Common Email Scams
Faked Sender Email Address
Fraudsters can easily fake the “friendly name” in the senders email address. In the following example the email address might appear to be from “PayPal Services” but is really from email@example.com.
From: “PayPal Services”<firstname.lastname@example.org>
Some mail readers make difficult to see the real name but if you mouse over the friendly name or click Reply you should be able to see the full name of the sender.
Sophisticated fraudsters can fake the entire name to look like a legitimate sender, though a correct sender address is important it is not enough. You need to look at the entire email and to check your account. To check your account, always enter "www.paypal.com" into your browser rather than clicking on a link in an email.
Here are some common scams where fraudsters use spoofed emails:
"Your account is about to be suspended." Many fraudsters send people spoofed emails to tell them that their accounts are about to be suspended, and that they must enter their passwords in a spoofed webpage. Be careful when you receive any email like this, because this is what many phishing emails say. If you receive any suspect email, report it. This can help keep you and your family secure.
"You've been paid." Some fraudsters use spoofed emails to try to trick you into thinking that you have received a payment. The fraudster wants what you are selling for free. Log into your PayPal account and check that you were paid before you send anything.
"You have been paid too much." Fraudsters may send a spoofed email saying that you have been paid more than what you are asking for. For example, the fraudster sends you a spoofed email that says that you have been paid $500 for a camera that you listed at $300! He then asks you to send him the camera, and the extra $200 that he paid you by mistake-or maybe just $150 as a way to apologize for your extra trouble. He wants your camera and your money. Don't fall for it! Simply log into your PayPal account and check that you were paid before you send anything.
If It Sounds Too Good To Be True, It Probably Is
Advance Fee Fraud. Most of us are careful if a stranger approaches and offers a deal that is just too good to be true. But we are much less cautious online, which puts us at risk. If you get an offer for free money, there is probably a catch. Typically, fraudsters will ask you to send some smaller amount (for taxes, for legal documents, etc.) before they can send you the millions you are promised, but which they never intend to send you. This is called Advanced Fee Fraud or a Nigerian Scam or a 419 Scam. “419” comes from the Nigerian Criminal Code for fraud and many of these scams originate from Nigeria.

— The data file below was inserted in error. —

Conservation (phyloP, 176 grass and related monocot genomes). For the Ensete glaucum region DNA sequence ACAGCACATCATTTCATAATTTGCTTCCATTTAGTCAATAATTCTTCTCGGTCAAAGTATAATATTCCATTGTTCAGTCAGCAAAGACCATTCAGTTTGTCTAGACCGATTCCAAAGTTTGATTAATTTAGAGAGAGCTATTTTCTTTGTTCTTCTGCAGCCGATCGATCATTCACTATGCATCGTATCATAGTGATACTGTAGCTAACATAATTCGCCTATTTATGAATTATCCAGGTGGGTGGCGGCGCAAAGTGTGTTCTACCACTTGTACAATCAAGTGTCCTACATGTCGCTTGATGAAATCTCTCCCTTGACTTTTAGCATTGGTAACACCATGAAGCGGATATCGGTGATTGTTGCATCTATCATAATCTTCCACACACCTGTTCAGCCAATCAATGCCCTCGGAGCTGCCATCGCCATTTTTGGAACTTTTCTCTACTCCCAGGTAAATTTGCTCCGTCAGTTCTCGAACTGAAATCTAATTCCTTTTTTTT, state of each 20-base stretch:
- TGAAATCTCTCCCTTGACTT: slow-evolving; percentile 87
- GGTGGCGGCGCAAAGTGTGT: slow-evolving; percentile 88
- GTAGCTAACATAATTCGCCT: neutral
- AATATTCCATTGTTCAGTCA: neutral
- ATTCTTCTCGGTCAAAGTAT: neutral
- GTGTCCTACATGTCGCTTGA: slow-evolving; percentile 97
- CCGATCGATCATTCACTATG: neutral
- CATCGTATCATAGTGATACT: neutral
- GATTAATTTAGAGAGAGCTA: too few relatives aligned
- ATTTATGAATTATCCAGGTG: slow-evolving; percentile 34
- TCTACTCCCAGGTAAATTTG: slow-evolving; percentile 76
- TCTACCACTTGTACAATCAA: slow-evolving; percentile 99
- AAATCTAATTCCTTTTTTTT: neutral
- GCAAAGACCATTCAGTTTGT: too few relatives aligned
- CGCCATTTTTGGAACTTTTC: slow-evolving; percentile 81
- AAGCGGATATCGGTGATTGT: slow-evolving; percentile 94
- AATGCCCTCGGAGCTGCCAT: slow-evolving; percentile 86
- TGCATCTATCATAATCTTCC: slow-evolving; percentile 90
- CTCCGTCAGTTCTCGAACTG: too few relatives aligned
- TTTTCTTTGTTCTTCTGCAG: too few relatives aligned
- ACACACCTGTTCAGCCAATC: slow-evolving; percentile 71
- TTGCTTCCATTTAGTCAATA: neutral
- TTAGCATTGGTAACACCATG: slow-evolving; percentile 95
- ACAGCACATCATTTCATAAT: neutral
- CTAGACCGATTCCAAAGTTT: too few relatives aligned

Verify through your PayPal Account. For example, if you receive an email that says that you have received a PayPal payment, take a moment to log in to your PayPal account before you send the merchandise. Do this to make sure that the money was really received, and that it was not just a scam email from a fraudster. And remember not to follow links in emails when you log in. The safest thing to do is to open a browser window, navigate to PayPal.com, and log in.
Be aware of telltale signs of fraud. Messages telling you that you won some fabulous prize, but you need to pay a small handling fee to collect the prize are usually a scam. “High-Profit No-Risk” investments are usually scams. Messages that insist you “Act Now!” for a great deal are often scams.
Fake Charities. Scammers will use disasters to trick kind-hearted people into donating to fake charities. These scammers use human suffering to trick people when there is a refugee crisis, a terrorist attack, or a natural disaster like an earthquake, flooding or famine. Thoroughly check the background of any charity to ensure your donation is going to the real victims. Use Internet resources like http://www.charitynavigator.org, http://www.bbb.org/us/charity or http://www.charitywatch.org to vet charities. If a charity does not have a website, you should be very wary.
To learn more about common scams that you should be careful to avoid, search for material on advance-fee fraud. You can also read the FBI's material on common types of scams. But the most important thing is to simply be as cautious online as in the real world.
How to Identify Real PayPal Emails
An email from PayPal will:
- Come from paypal.com. Scammers can easily fake the “friendly name” but it is more difficult to fake the full name so check the full name to be more certain. A sender name like “PayPal Service zxk1942R3@gmail.com" is not a message from PayPal. But sophisticated scammers can sometimes fake the full name, so you need to look for other clues.
- Address you by your first and last names or your business name
An email from PayPal won't:
- Ask you for sensitive information like your password, bank account, or credit card.
- Contain any attachments or ask you to download or install any software.
Bogus Links in Emails
If there is a link in an email, always check it before you click on it. A link could look perfectly safe like www.paypal.com/SpecialOffers but if you move your mouse over the link you will see the true destination of the link. If you are not certain, don’t click on the link because just visiting a bad website could infect your machine.
If you do click on a link in an email, be sure to review the URL of the site you are at. It is easy for bad guys to clone the look of any website, so you need to check that you are on the correct website.